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This is an interesting conundrum where all the normal solutions don't work.

Yesterday, I downloaded several movie clips with a wmv and avi file extension when booted in Ubuntu after hibernating my Win7 installation. I use a NTFS-formatted partition to store common files for independent OS usage, and this is where the clips were downloaded. While the videos were downloading, I watched one via streaming the .part file extension to VLC. The video came through fine and I had no issues with it.

Today I tried to load up the second one, and I kept getting stream unresolved errors. After a look at the file sizes, I saw that one was 46KB and the second was 336KB, when the real sizes should bee 480MB and 1.2 GB, respectively. These files just won't delete.

Here's what I've tried so far

  • rm -f FILE.wmv
  • rm -i ./FILE.wmv
  • mv FILE.wmv File2.wmv

In all cases, I've had the error cannot remove file: no such file or directory found

However, a ls -l check shows that the files DO exist and the appropriate read/write permissions are set.

Any solutions come to mind?

3

If Windows has access to an NTFS partition (ie it is mounted), and is hibernated, it will assume that the partition is unaltered when it comes out of hibernation - it will carry on where it left off. Same with linux in the other direction.

So if you boot linux after hibernating windows, alter the contents of the partition, and then resume Windows, this will almost certainly lead to corrupt files.

While you can fix this with ntfsfix on linux, or chkdsk on Windows, you will end up losing data.

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Try checking your NTFS partition.

You can use ntfsfix (part of the ntfs-3g suite).

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0

Did you try a sudo rm? I have had strange permission based issues when accessing a non-ext4 partition on my own system (I quad-boot Win7, WinXP, Ubuntu Studio, and Linux Mint), and in quite a few cases running a rm, mv or cp command with sudo allowed me to fix the issue.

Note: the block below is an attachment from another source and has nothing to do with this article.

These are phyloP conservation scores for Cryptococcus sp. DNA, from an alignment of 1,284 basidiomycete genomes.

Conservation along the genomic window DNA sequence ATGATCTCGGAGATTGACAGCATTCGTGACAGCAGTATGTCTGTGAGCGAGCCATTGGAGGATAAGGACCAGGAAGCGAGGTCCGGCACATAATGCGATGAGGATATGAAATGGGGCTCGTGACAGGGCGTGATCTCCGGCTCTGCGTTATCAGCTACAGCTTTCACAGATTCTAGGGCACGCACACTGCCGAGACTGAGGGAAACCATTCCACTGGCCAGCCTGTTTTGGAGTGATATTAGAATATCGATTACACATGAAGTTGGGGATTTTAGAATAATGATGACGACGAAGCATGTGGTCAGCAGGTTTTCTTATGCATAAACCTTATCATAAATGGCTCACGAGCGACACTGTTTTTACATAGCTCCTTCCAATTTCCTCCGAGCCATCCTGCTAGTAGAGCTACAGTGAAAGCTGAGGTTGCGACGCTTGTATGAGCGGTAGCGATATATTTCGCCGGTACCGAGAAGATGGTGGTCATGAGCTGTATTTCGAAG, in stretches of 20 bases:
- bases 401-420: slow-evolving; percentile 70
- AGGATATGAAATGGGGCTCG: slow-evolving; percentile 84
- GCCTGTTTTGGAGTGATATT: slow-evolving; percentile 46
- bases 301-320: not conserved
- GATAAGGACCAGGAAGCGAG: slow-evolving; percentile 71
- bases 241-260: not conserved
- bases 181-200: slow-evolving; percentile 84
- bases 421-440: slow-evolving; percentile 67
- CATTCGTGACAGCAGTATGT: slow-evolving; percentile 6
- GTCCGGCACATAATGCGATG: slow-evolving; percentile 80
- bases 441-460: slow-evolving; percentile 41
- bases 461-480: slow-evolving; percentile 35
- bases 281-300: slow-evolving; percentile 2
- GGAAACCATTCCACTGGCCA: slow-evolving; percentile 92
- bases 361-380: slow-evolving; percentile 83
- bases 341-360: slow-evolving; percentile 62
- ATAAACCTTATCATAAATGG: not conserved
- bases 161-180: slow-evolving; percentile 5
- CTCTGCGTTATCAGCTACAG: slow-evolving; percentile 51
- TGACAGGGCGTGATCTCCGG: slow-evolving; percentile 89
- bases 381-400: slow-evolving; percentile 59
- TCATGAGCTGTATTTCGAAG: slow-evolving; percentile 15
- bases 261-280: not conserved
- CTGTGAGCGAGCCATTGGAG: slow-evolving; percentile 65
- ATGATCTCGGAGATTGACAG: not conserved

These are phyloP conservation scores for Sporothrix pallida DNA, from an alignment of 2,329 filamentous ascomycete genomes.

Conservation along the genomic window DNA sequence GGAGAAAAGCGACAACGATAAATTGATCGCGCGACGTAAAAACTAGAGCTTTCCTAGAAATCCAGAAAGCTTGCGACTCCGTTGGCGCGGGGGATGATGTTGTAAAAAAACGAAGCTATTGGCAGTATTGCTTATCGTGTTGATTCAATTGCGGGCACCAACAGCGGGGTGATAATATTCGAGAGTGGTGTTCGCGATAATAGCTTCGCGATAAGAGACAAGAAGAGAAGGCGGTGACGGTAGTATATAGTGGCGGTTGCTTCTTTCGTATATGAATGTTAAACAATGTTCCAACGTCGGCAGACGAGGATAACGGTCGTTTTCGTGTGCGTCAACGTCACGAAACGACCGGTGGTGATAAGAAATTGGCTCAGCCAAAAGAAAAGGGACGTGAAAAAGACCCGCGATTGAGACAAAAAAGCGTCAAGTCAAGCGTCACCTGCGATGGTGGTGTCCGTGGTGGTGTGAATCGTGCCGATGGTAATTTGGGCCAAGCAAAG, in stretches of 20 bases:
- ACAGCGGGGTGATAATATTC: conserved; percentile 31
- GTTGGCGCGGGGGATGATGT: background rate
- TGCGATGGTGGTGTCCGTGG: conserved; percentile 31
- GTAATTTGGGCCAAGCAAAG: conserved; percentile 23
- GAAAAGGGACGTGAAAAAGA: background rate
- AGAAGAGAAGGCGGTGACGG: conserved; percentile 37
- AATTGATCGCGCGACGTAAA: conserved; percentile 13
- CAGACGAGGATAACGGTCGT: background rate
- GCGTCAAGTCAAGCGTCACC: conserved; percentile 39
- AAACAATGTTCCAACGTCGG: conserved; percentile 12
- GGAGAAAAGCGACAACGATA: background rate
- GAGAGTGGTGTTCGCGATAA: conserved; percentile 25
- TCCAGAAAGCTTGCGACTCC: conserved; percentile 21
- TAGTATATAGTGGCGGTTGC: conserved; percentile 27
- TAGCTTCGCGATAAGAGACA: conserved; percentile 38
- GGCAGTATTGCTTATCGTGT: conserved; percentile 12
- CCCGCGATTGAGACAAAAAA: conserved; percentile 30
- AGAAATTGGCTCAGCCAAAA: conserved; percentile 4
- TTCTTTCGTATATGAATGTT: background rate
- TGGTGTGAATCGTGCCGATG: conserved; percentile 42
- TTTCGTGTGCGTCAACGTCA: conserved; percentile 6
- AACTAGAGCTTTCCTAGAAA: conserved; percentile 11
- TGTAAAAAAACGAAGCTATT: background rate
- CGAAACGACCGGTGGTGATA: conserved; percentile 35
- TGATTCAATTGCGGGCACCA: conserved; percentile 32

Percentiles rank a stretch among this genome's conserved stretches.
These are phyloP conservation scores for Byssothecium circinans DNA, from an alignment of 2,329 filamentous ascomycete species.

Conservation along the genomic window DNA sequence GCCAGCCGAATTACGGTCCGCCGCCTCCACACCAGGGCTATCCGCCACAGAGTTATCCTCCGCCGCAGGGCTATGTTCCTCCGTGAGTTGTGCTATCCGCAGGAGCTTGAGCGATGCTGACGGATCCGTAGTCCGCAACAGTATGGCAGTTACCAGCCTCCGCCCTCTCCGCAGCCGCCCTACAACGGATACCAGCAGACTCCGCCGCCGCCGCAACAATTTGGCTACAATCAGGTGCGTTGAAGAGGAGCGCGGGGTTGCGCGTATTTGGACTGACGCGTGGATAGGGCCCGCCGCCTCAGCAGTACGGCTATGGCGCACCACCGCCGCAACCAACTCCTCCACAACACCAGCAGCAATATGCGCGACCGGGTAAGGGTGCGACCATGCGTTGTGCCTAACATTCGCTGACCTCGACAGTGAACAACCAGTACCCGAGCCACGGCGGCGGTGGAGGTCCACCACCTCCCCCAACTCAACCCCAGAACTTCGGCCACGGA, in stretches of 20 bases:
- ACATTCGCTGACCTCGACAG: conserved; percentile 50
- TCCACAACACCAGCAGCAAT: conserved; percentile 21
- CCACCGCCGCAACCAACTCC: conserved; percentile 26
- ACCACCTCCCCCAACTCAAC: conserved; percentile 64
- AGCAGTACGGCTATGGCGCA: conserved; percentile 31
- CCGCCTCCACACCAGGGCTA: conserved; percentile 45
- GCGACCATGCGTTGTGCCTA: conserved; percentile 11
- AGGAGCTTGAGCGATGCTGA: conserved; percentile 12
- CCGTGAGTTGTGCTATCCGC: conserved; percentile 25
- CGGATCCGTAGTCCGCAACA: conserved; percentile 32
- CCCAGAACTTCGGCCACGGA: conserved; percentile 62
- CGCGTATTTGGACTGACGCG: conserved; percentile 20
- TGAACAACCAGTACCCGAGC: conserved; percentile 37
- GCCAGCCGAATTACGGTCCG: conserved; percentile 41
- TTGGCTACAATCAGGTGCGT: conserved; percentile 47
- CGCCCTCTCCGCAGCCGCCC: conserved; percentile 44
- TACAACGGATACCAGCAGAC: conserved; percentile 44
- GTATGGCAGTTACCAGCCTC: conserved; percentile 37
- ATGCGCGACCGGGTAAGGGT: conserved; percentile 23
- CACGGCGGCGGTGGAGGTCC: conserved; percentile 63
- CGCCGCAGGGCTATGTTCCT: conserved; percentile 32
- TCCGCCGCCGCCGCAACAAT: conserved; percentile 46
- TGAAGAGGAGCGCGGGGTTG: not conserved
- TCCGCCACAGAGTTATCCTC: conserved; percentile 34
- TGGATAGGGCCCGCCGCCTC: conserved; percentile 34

And before anyone down votes for relevance let me say I only mention this because I have gotten the "file not found" error when interacting with a perfectly healthy Windows partition in Linux.

Hope that helps...

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0

Files/folders transferred to a Unix / Linux account from a PC or Macintosh having names containing what Unix (Linux &c) considers to be a meta-character all too often cause problems like this.

Meta-characters (e.g., dashes, slashes, semicolons, spaces, dollar signs, question-/exclamation-marks and asterisks) are interpreted under Unix as commands or instructions. Tho' these characters may not cause trouble in other operating systems, their special C/C++ interpretations can cause issues in Unix and Linux operating systems.

Some techniques for deleting strange files and folders:

• Try the rm command whilst enclosing the troublesome filename in quotes.
This may solve the problem of deleting files w/ spaces in their name, for example:
rm "File Name"

Some other special characters become deletable in this way, for example:

rm "filename;#" ==> The quotes prevent the semicolon from being interpreted as a stacking command; commands are strung together via semicolons, so unless a semicolon is put in quotation marks, Unix and Linux machines' C language interprets it as a stack-command, thereby rendering the file itself as invisible.

• Also viable, renaming the troublesome file or folder, whilst placing quotation marks around the original filename, for example:
mv "filename;#" new_filename
 If this command successfully renames the file, then use the rm command to delete the file now newly named using that new name for it.

• If these methods don't work, insert a backslash ( \ ) before the meta-character in the filename. The backslash causes the character that follows to be interpreted literally. For example, to remove the file named my$pecial-folder, enter:
rm my\$pecial-folder

• To remove a file whose name begins with the dash (-) character, refer to the file with the following syntax:
rm ./-filename
 Using the redundant ./ directory information prevents the dash mark from occurring at the filename's beginning, which would otherwise be interpreted as an option of the rm command.

• There are some characters that cannot be removed using any of the above methods, such as forward-slashes, interpreted by C/C++ as directory- separators. To delete a file containing such meta-characters, FTP into the account containing the file to be deleted from a separate account, then enter the command:
mdel

Answer n (for no) for each file — except for the file having the troublesome character desired to be deleted: Delete that file by typing y (for yes) when prompted. After the difficult file has been removed, press: Ctrl-c to discontinue the mdel process.

• A telnet session along with a graphical FTP client can also be used to remotely log into an account, and then a troublesome file can be deleted simply like the deletion of any normal file.

• Some Emacs editors allow for the direct-editing of a directory; another removal method for files which possessed a paranormal character.

///

As for the “.\” (dot-backslash), it's used to log onto a Windows machine.

The period-symbol is the shorthand for "this machine"
and the backslash-symbol serves as a separator (aka delimiter ) between hostname & username
when using the [host]{backslash}[user] style of authentication against a Windows machine; i.e., the .\ stands for
anglebracket this computer anglebracet backslash anglebracket user name anglebracket

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